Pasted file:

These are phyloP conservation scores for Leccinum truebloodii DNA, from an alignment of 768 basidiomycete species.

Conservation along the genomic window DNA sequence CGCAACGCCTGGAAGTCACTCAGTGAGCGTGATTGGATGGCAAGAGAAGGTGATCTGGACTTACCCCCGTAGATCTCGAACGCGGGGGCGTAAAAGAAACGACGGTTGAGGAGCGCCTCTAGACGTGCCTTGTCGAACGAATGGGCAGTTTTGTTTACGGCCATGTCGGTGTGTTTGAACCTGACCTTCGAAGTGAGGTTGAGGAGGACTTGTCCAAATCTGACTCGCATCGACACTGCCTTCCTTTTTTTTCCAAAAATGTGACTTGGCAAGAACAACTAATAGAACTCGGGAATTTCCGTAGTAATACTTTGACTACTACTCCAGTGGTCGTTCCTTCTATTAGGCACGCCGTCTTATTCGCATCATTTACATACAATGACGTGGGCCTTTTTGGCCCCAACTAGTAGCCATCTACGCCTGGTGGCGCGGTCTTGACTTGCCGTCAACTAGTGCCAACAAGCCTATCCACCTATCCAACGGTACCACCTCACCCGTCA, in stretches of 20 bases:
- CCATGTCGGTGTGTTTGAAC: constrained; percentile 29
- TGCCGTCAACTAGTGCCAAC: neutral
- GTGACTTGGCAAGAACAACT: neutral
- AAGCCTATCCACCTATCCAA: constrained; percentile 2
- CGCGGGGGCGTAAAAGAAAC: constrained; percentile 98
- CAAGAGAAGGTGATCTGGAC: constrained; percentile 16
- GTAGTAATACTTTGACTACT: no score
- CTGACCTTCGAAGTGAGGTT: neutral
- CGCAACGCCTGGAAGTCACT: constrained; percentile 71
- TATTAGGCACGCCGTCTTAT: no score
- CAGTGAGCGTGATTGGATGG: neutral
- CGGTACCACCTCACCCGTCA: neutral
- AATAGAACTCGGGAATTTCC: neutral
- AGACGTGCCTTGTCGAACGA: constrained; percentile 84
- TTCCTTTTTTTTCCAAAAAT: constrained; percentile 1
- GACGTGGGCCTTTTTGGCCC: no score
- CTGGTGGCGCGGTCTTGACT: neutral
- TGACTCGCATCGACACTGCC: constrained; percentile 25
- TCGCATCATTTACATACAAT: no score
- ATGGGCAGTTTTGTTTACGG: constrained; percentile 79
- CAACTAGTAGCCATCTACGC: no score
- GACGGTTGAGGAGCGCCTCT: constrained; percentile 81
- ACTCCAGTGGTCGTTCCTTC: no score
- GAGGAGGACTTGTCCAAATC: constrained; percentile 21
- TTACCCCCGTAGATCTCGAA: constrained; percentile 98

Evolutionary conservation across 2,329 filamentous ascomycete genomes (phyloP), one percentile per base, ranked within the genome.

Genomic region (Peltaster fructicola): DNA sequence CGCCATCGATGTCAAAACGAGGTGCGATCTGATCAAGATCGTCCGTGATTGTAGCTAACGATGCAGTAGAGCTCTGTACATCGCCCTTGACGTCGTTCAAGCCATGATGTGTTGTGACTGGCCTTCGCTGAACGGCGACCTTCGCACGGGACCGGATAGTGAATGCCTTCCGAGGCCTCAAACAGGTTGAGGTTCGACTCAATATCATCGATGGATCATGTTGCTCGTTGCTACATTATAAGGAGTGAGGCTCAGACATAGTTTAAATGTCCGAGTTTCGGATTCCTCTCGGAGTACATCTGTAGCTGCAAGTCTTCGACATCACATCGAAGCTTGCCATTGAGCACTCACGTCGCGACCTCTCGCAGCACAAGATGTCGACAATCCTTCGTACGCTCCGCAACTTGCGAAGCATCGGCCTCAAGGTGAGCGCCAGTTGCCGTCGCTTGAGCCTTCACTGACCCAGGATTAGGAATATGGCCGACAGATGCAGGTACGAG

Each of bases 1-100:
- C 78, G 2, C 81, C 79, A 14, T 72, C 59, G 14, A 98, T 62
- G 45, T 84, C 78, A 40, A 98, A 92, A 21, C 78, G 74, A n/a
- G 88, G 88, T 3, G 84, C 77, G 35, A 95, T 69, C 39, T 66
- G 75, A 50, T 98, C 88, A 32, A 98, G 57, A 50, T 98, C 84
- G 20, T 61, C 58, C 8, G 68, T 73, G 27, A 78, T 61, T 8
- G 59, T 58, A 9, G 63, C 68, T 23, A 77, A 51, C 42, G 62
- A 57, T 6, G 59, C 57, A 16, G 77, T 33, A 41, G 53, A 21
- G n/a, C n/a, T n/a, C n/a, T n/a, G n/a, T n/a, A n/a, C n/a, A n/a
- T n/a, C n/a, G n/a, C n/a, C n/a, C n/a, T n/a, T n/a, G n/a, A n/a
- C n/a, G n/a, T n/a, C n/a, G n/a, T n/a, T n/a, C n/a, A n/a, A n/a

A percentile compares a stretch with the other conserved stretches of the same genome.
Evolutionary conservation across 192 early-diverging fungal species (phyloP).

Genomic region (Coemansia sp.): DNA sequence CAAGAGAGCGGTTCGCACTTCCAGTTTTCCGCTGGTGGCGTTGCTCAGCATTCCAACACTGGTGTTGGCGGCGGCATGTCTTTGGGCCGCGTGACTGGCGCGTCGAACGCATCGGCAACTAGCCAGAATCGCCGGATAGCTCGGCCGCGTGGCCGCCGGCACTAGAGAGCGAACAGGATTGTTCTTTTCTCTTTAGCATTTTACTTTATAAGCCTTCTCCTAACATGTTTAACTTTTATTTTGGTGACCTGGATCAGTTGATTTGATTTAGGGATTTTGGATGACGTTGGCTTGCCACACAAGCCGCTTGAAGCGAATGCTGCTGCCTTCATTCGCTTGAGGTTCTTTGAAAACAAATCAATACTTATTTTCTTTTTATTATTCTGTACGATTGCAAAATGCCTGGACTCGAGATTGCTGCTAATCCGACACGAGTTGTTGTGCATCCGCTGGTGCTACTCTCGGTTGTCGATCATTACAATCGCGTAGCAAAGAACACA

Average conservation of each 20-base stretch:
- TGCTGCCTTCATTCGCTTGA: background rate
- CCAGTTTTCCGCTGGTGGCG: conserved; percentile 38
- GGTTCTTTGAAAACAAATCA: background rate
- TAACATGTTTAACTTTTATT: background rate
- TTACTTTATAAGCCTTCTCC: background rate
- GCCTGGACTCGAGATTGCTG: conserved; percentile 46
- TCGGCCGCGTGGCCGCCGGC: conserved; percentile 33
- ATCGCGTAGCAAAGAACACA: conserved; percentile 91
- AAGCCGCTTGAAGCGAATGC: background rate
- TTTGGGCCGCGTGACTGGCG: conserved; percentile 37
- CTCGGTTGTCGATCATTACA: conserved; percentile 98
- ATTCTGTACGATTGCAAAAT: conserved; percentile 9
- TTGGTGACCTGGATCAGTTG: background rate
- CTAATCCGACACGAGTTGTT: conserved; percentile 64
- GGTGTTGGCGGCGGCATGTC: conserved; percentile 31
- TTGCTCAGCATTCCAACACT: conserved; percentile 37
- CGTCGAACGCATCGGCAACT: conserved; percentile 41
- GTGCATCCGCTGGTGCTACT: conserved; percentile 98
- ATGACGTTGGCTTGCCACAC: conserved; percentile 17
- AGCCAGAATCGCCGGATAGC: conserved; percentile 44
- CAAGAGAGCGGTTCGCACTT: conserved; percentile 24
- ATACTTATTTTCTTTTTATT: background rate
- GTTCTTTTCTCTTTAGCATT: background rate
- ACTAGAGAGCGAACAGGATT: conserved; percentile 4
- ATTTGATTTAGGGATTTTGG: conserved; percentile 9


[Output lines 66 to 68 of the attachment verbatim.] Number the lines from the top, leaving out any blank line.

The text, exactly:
- ATACTTATTTTCTTTTTATT: background rate
- GTTCTTTTCTCTTTAGCATT: background rate
- ACTAGAGAGCGAACAGGATT: conserved; percentile 4